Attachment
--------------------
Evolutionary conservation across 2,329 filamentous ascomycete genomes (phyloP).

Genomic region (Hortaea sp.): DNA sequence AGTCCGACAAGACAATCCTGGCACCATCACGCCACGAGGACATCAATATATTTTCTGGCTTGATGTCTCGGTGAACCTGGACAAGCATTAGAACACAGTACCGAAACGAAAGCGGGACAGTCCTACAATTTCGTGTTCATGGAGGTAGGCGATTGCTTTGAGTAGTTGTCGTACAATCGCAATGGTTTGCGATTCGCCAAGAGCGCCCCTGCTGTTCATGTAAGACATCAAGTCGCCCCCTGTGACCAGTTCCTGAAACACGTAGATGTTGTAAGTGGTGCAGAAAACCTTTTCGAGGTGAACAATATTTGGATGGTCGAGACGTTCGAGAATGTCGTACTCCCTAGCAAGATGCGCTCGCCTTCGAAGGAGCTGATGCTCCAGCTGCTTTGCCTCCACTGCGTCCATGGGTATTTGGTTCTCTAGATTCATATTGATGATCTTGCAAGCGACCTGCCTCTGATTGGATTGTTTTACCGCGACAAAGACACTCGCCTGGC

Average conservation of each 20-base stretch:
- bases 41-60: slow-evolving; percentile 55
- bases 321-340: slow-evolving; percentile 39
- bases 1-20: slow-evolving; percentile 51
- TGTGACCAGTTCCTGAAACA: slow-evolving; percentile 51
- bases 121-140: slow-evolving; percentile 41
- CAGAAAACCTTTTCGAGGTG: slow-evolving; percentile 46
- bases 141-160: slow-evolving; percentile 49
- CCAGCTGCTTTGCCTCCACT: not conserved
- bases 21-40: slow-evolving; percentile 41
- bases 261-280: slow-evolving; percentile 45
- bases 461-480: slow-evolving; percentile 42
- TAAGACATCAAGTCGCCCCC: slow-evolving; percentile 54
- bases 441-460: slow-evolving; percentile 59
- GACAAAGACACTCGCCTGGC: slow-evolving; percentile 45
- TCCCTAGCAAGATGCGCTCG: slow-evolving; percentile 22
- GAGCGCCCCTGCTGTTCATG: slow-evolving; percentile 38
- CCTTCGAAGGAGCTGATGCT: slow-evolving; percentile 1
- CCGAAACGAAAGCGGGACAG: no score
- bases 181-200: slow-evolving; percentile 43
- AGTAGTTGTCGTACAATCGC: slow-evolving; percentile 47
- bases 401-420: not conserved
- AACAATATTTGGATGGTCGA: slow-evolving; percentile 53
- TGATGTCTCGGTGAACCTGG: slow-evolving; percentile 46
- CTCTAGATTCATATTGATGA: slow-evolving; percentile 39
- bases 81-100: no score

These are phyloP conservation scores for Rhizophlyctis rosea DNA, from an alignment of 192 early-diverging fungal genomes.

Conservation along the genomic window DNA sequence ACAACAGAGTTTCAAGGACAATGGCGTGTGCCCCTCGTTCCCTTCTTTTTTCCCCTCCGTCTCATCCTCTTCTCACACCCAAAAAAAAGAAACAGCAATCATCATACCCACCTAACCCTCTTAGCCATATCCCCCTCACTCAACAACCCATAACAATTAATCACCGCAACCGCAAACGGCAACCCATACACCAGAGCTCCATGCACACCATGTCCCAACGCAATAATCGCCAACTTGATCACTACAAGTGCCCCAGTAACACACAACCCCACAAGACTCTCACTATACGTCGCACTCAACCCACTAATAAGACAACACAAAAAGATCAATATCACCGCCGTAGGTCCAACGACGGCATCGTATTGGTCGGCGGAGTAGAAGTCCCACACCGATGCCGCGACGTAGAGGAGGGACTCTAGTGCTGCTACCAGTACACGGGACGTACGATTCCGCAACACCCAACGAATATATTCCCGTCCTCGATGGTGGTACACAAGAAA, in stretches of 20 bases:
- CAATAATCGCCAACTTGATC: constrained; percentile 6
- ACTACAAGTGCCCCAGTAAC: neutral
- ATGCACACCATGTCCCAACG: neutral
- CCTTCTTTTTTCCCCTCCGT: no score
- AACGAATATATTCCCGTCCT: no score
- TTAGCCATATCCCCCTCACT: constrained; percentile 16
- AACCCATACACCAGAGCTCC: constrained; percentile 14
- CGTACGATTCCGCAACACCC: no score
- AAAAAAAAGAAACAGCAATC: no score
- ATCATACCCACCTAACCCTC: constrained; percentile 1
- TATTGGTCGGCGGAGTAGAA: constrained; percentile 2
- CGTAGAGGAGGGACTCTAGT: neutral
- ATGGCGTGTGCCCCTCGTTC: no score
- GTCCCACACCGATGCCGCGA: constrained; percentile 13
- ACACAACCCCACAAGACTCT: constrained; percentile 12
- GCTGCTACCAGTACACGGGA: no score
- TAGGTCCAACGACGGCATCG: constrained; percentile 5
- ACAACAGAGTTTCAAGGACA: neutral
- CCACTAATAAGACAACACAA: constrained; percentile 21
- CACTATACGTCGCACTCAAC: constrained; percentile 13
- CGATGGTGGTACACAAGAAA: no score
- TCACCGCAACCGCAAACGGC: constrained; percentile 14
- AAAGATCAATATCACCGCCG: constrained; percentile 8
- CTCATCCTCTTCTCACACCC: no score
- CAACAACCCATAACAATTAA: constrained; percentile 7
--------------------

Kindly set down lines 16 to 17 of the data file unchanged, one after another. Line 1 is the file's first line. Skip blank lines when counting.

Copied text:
- bases 441-460: slow-evolving; percentile 59
- GACAAAGACACTCGCCTGGC: slow-evolving; percentile 45